U.S. Gets a Little Boozier With Relaxed Liquor Laws

Good news, everyone! America is relaxing its liquor laws, bringing us one step closer to becoming the booze-guzzling, weed-smoking utopia we were always meant to be.

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Good news, everyone! America is relaxing its liquor laws, bringing us one step closer to becoming the booze-guzzling, weed-smoking utopia we were always meant to be.

According to the Distilled Spirits Council of the United States (DISCUS), 39 states now allow liquor sales on Sundays -- up from 23 in 2002. In their annual report, the group adds that up to 44 states allow in-store alcohol tasting (as of 2013) and that South Carolina is now the only state to restrict the sale of alcohol on Election Day. As DISCUS CEO Peter H. Cressy explains, "The last vestiges of Prohibition are going away." And underage drinking is down, to boot.

According to DISCUS, laxer liquor laws paired with an expansion of the American whiskey market to make this a boom year for alcohol enthusiasts. Per the organization's press release:

In the important U.S. home market, the Council reported steady supplier sales growth in 2013 of 4.4% to $22.2 billion, paced by whiskeys of all varieties; total U.S. volume growth was up 1.9% to approximately 206 million cases.  The Council estimated overall retail sales of distilled spirits in the U.S. market at upwards of $66 billion. In addition, the group estimated overall market share versus beer grew for the fourth straight year, rising by four-tenths of a point for a total of 34.7% share of the beverage alcohol market.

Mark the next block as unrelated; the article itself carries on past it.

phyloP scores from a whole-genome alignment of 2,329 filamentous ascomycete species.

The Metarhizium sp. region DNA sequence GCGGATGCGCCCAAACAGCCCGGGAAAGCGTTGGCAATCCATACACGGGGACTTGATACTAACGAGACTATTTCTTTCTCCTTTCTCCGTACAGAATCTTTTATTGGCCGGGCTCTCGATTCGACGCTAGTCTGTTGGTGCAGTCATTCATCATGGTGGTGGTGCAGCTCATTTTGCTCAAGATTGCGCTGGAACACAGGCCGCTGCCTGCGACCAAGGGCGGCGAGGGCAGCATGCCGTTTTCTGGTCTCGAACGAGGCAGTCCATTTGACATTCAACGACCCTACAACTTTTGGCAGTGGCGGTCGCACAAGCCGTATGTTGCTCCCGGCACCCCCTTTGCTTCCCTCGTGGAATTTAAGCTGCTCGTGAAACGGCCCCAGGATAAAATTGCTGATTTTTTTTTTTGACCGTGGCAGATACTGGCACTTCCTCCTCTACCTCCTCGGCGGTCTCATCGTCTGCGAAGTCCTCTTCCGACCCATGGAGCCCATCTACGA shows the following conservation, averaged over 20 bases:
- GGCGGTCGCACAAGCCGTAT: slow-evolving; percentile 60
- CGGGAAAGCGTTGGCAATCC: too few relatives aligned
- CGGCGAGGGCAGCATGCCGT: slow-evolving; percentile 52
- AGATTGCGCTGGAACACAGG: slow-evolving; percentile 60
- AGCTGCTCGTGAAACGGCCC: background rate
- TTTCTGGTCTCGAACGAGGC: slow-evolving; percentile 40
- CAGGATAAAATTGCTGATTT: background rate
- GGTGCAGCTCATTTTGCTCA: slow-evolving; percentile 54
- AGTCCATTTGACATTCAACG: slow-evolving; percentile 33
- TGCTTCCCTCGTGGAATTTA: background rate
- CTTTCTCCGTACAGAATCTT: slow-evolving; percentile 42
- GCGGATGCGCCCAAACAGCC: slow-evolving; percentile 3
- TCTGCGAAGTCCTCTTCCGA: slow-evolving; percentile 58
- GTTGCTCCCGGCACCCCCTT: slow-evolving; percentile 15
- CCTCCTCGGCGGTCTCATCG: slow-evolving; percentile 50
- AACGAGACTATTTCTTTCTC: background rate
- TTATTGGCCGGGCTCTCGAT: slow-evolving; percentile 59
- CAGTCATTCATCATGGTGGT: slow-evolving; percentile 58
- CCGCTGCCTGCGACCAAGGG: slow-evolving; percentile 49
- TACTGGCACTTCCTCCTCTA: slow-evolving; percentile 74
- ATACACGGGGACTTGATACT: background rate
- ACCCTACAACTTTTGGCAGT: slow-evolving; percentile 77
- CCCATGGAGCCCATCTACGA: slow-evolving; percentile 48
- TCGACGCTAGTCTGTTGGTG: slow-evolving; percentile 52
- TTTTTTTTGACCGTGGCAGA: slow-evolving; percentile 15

The group suggests that our collective whiskey snobbery has spiked in recent years, citing "consumer fascination with premiumization, heritage and cocktail culture" as a factor in whiskey growth. Also, new international trade deals didn't hurt.

U.S. liquor laws are a bizarre result of protectionist and puritanical tendencies, and in some cases remain hard to shake. Some states have run into resistance to updating the laws. In Kentucky, a court maintained a ban on selling wine and liquor in grocery stores -- despite a local 2013 poll which found that 62 percent of respondents were in favor of the repeal, and denying the reasonable argument made by the Food with Wine Coalition's lawyer that "in today's business environment, there is very little difference between so-called grocery stores, which are not able to sell wine, and so-called drug stores, which are." And in Utah the Mormon Church, which bans alcohol among its practicing members, has issued a passionate defense of the state's notoriously strict liquor laws.

But don't fret for too long, thirsty Utahans. We have faith that we will soon live in an America where friendly brewers can send your drone-borne beers. Maybe not today, but one day. 

This article is from the archive of our partner The Wire.